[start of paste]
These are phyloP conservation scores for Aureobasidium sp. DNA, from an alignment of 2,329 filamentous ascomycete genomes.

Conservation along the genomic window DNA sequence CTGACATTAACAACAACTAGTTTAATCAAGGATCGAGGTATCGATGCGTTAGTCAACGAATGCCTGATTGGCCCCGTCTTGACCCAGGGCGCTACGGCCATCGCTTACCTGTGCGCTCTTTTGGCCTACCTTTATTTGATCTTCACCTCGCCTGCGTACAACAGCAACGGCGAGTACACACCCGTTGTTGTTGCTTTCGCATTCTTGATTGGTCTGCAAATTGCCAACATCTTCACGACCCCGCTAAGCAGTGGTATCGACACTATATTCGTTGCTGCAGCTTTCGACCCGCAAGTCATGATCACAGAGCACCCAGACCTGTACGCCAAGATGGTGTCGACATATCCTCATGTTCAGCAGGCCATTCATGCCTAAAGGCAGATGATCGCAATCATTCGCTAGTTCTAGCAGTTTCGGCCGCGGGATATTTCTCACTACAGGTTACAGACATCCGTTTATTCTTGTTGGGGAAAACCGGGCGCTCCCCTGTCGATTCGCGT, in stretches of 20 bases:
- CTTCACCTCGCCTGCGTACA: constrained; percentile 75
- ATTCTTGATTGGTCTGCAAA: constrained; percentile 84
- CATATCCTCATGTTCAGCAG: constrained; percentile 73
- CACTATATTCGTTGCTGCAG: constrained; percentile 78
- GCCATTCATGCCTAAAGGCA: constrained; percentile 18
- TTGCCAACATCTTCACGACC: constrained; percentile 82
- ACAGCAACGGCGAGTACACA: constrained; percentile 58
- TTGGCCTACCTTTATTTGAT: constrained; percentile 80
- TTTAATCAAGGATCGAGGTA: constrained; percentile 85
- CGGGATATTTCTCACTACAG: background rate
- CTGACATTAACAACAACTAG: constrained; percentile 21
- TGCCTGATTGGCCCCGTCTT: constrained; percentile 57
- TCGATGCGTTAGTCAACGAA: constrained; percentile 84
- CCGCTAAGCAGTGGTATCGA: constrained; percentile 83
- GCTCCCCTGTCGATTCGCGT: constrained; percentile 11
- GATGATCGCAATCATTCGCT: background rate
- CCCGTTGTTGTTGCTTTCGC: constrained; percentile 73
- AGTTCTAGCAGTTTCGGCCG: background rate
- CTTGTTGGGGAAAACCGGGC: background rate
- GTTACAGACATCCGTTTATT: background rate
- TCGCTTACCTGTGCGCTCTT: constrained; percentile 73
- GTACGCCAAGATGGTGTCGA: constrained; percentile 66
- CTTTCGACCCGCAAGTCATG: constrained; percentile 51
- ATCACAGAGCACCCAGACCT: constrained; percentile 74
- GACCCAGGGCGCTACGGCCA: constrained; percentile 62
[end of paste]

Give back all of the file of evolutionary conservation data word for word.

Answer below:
These are phyloP conservation scores for Aureobasidium sp. DNA, from an alignment of 2,329 filamentous ascomycete genomes.

Conservation along the genomic window DNA sequence CTGACATTAACAACAACTAGTTTAATCAAGGATCGAGGTATCGATGCGTTAGTCAACGAATGCCTGATTGGCCCCGTCTTGACCCAGGGCGCTACGGCCATCGCTTACCTGTGCGCTCTTTTGGCCTACCTTTATTTGATCTTCACCTCGCCTGCGTACAACAGCAACGGCGAGTACACACCCGTTGTTGTTGCTTTCGCATTCTTGATTGGTCTGCAAATTGCCAACATCTTCACGACCCCGCTAAGCAGTGGTATCGACACTATATTCGTTGCTGCAGCTTTCGACCCGCAAGTCATGATCACAGAGCACCCAGACCTGTACGCCAAGATGGTGTCGACATATCCTCATGTTCAGCAGGCCATTCATGCCTAAAGGCAGATGATCGCAATCATTCGCTAGTTCTAGCAGTTTCGGCCGCGGGATATTTCTCACTACAGGTTACAGACATCCGTTTATTCTTGTTGGGGAAAACCGGGCGCTCCCCTGTCGATTCGCGT, in stretches of 20 bases:
- CTTCACCTCGCCTGCGTACA: constrained; percentile 75
- ATTCTTGATTGGTCTGCAAA: constrained; percentile 84
- CATATCCTCATGTTCAGCAG: constrained; percentile 73
- CACTATATTCGTTGCTGCAG: constrained; percentile 78
- GCCATTCATGCCTAAAGGCA: constrained; percentile 18
- TTGCCAACATCTTCACGACC: constrained; percentile 82
- ACAGCAACGGCGAGTACACA: constrained; percentile 58
- TTGGCCTACCTTTATTTGAT: constrained; percentile 80
- TTTAATCAAGGATCGAGGTA: constrained; percentile 85
- CGGGATATTTCTCACTACAG: background rate
- CTGACATTAACAACAACTAG: constrained; percentile 21
- TGCCTGATTGGCCCCGTCTT: constrained; percentile 57
- TCGATGCGTTAGTCAACGAA: constrained; percentile 84
- CCGCTAAGCAGTGGTATCGA: constrained; percentile 83
- GCTCCCCTGTCGATTCGCGT: constrained; percentile 11
- GATGATCGCAATCATTCGCT: background rate
- CCCGTTGTTGTTGCTTTCGC: constrained; percentile 73
- AGTTCTAGCAGTTTCGGCCG: background rate
- CTTGTTGGGGAAAACCGGGC: background rate
- GTTACAGACATCCGTTTATT: background rate
- TCGCTTACCTGTGCGCTCTT: constrained; percentile 73
- GTACGCCAAGATGGTGTCGA: constrained; percentile 66
- CTTTCGACCCGCAAGTCATG: constrained; percentile 51
- ATCACAGAGCACCCAGACCT: constrained; percentile 74
- GACCCAGGGCGCTACGGCCA: constrained; percentile 62